8 Comments on this post.

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  • Sonya Tafejian
    28 April 2016 at 11:28 pm

    I am 1000% in agreement with this proposal and I think that Sonoma County is the perfect place to move forward on an attainable housing program.

    There is no reason for the county to continue to charge permitting fees of around $24,000 for a second unit permit on properties that already have infrastructure in place. The county can help solve the housing crunch by making second unit permits much more affordable.

    All of the zoning changes recommended here, if adopted, would be a huge step in the right direction.

    I would recommend an additional zoning change that would immediately ease some housing issues for farm workers.

    We have zoning in the county called “Temporary use of a Travel Trailer” – which allows a farm worker to stay in an RV (or Tiny House which is certified as an RV) for up to “90 days” at a time. If the “90 days” was extended to “one year” then this type of farm worker housing could be permitted on a yearly basis. This would allow for actual ongoing farm worker housing, instead of housing that has to be moved off property after 90 days.

    Thank you to all who worked on this proposal and I look forward to seeing it come to fruition in the near future!

    Best, Sonya Tafejian
    Tiny House Consulting Sonoma County (on Facebook)
    707-779-9474

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  • Gabriella
    30 April 2016 at 7:36 am

    Thank you for this good work. We will share the news far and wide and propose it to our own Housing Commissioners in Ashland, OR. We will be following this story closely. -Gabriella and Andrew Morrison, creators and builders of the hOMe tiny house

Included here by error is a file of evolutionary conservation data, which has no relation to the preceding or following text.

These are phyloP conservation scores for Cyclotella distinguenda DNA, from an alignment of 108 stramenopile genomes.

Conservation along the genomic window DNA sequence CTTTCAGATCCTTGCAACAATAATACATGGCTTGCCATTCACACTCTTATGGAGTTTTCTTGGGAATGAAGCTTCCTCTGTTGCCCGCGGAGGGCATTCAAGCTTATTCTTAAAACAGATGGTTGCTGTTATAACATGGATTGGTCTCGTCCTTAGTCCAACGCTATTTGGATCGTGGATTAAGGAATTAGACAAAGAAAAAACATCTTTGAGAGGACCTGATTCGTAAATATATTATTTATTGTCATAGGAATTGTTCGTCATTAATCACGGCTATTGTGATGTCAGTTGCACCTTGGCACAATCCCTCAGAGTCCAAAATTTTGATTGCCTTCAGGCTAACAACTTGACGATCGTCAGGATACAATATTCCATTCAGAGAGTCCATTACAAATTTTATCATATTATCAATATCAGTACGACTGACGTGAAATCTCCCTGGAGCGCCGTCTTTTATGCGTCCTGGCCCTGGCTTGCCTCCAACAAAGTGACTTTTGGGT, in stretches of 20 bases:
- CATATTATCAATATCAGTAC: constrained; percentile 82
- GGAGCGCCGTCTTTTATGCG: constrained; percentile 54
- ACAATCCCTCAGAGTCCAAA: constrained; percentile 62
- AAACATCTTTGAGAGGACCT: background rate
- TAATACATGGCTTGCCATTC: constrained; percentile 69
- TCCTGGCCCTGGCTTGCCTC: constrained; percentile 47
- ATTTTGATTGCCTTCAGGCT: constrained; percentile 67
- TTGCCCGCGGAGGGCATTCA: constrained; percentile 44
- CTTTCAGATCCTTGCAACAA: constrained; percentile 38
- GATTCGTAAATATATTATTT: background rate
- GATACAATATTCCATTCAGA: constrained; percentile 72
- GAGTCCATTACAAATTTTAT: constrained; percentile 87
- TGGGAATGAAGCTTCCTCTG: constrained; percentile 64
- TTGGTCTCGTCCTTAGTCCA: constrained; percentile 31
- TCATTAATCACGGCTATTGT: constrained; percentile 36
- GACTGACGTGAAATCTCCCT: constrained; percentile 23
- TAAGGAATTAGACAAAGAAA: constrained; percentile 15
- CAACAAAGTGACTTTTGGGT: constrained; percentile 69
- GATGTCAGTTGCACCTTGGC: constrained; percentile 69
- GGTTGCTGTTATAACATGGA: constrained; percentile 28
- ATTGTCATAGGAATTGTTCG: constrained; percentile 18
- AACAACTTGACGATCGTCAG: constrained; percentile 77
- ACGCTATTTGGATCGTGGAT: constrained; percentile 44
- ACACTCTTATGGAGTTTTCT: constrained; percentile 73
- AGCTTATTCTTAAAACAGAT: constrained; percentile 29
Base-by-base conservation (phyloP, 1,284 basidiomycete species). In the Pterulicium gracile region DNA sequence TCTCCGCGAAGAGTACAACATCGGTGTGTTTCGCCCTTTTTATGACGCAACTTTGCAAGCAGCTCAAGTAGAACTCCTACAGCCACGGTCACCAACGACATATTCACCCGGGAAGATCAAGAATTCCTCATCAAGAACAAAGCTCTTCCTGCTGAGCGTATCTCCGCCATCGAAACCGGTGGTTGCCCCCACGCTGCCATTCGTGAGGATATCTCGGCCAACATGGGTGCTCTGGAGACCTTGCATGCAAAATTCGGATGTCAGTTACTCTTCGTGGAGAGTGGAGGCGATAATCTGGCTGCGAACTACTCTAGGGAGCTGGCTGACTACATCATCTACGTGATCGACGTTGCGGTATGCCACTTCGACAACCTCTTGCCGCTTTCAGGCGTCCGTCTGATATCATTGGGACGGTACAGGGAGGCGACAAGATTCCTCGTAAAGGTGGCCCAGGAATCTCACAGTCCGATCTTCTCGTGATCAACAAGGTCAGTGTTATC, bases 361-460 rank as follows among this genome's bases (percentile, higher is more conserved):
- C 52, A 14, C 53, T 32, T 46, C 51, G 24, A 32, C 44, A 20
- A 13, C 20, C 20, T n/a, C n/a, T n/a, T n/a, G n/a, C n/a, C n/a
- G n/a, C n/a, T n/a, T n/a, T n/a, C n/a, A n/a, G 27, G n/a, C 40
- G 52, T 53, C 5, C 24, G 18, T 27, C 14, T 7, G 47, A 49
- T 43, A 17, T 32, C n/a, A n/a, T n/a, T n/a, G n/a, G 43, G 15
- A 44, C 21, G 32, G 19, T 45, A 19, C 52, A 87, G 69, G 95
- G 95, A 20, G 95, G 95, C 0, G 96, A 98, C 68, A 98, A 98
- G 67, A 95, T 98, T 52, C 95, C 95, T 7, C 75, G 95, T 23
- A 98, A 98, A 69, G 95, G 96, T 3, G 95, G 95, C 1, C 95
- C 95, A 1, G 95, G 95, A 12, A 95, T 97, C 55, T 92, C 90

Leave a Reply
  • Zoning Changes That Can Save The Day: Learning From Sonoma County Coalition – TinyHouseBuild.com
    3 May 2016 at 11:32 am

    […] tackle this herculean challenge, the Sonoma County Attainable Housing Coalition and SonomaIndependent.org, have crafted an elegant proposal that potentially creates a win-win for the County and it’s […]

    Leave a Reply
  • Fairlight Ahlgren
    9 May 2016 at 12:47 pm

    Hello. I’m a co-founder of Valley Fire Phoenix Rising, a community action group created in the wake of the Valley Fire to rethink and rebuild Lake County in environmentally and economically sound ways.

    The greatest challenge we are facing is how to find solutions for the hundreds of displaced renters, some of whom lost their homes in the fires, and others who were pushed out of their homes by landlords, either because the owners were themselves displaced, or because the owners decided to sell or re-rent their homes at higher prices because the demand for rentals is so huge.

    We have noticed that Sonoma County is leading the way in several areas that our group, Phoenix Rising, is championing. The idea of marketing granny units as rentals, allowing for tiny homes, cluster housing, and rent control are poignant and hot topics here that need to be addressed here, now.

    I’m reaching out because our group is looking at solutions we can take to our leadership now, and they look to Sonoma County to set examples for what we can do here in Lake County.

    Please contact me and connect me with the right people to consult in order to provide guidance to Lake County on how to introduce similar ideas.

    With gratitude,

    Fairlight Ahlgren
    co-founder, Valley Fire Phoenix Rising
    (follow us on facebook, over 600 members strong!)

    Leave a Reply
  • Alyssa
    15 May 2016 at 12:49 pm

    This is a very interesting proposal and it would get my support with a few modifications. I think the cost controls are too much, but clearly well-intentioned.